Lars Hætta

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Lars Hætta

Lars Hætta (Northern Sami: Jáhkoš-Lasse; 21 January 1834 – 17 February 1896) was a Norwegian Sami reindeer herder, prisoner, wood carver and Bible translator. Following the Sami revolt in Guovdageaidnu in 1852 he received a death sentence, which was commuted to life imprisonment.

Personal life[edit]

Hætta was born in Guovdageaidnu, Finnmark, the son of Jacob Mathisen Hætta and Berit Aslaksdatter Sara. He was the brother of Aslak Hætta, and married Berit Hansdatter Gaup in 1868.[1]

Guovdageaidnu revolt[edit]

In Finnmark the preaching of Lars Levi Læstadius had attracted many supporters to his religious movement. These were in opposition to the established society. In 1852 a major conflict took place: a group of about 30 men and women marched to the centre of Guovdageaidnu to seek revenge for previous harassment. The sheriff, Lars Johan Bucht, and local tradesman Carl Johan Ruth were both killed; while the priest (later bishop) Waldemar Hvoslef, along with his family and household, were whipped by the mob. A rescue party eventually arrived and a fierce fight followed, during which the Læstadian community was overpowered and two of the sect members died. Five of the rebels were later sentenced to death, including Lars Hætta. Two of these, Lars' brother Aslak and Mons Somby, were beheaded in November 1854. Lars Hætta was reprieved by King Oscar I because of his young age. Ellen Skum and her brother Henrik were also reprieved.[2][3][4]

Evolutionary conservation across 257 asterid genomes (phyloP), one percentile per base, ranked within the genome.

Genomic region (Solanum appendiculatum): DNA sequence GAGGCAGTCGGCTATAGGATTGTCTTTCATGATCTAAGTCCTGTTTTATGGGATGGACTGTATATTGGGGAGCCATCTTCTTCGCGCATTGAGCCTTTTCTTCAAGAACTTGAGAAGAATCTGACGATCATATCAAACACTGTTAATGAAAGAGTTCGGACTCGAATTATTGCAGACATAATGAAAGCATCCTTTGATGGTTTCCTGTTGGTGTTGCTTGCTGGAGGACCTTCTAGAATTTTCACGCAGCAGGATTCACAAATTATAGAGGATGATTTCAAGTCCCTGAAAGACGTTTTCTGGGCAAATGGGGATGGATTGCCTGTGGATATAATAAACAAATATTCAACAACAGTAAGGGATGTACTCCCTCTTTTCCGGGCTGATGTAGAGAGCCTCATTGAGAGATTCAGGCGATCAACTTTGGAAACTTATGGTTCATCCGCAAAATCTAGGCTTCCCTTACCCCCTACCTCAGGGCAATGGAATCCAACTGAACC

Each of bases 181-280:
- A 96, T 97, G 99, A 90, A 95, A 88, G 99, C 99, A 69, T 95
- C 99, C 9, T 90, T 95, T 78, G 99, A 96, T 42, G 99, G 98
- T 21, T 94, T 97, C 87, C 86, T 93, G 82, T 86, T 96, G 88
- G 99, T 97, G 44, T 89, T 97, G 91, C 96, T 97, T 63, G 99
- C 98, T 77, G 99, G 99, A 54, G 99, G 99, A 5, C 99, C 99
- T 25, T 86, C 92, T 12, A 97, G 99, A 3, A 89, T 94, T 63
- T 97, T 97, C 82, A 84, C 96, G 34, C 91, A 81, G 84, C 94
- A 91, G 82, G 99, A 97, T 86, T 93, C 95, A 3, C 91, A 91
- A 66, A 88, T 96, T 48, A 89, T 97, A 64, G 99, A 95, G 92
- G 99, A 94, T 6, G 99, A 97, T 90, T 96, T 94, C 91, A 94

Later life[edit]

While imprisoned at the Akershus Prison, Hætta started translating the Bible into the Northern Sami language, in cooperation with professor Jens Andreas Friis.[1] After his release from prison in 1867, he joined Friis and Ludvig Kristensen Daa on a scientific excursion, married in 1868, settled in Guovdageaidnu, and continued his translation work. The translated New Testament was finished in 1869 and published in 1874. The translated complete Bible was printed in 1895. Hætta also contributed to the dictionary Ordbog for det lappiske Sprog, and translated other books into Sami language. Several of his wood sculptures from Sami tradition are now located at the Norsk Folkemuseum.[1][5]


  1. ^ a b c Aarseth, Bjørn. "Lars Hætta". In Helle, Knut. Norsk biografisk leksikon (in Norwegian). Oslo: Kunnskapsforlaget. Retrieved 15 February 2012.
  2. ^ Bull, Edvard (1985). Arbeiderklassen blir til (1850–1900). Arbeiderbevegelsens historie i Norge (in Norwegian). 1. Oslo: Tiden. pp. 202–203. ISBN 82-10-02751-4.
  3. ^ Friis, Jakob; Hegna, Trond; Juel, Dagfin, eds. (1934). "Hætta, Aslak og Lars Jakobssen". Arbeidernes Leksikon (in Norwegian). 4. Oslo: Arbeidermagasinets Forlag. p. 62.
  4. ^ Sørnes, Torgrim (2009). Ondskap. De henrettede i Norge 1815–1876 (in Norwegian). Schibsted. pp. 275–292. ISBN 978-82-516-2720-7.
  5. ^ Nesheim, Asbjørn. "Lars Jakobsen Hætta". In Godal, Anne Marit. Store norske leksikon (in Norwegian). Oslo: Norsk nettleksikon. Retrieved 15 February 2012.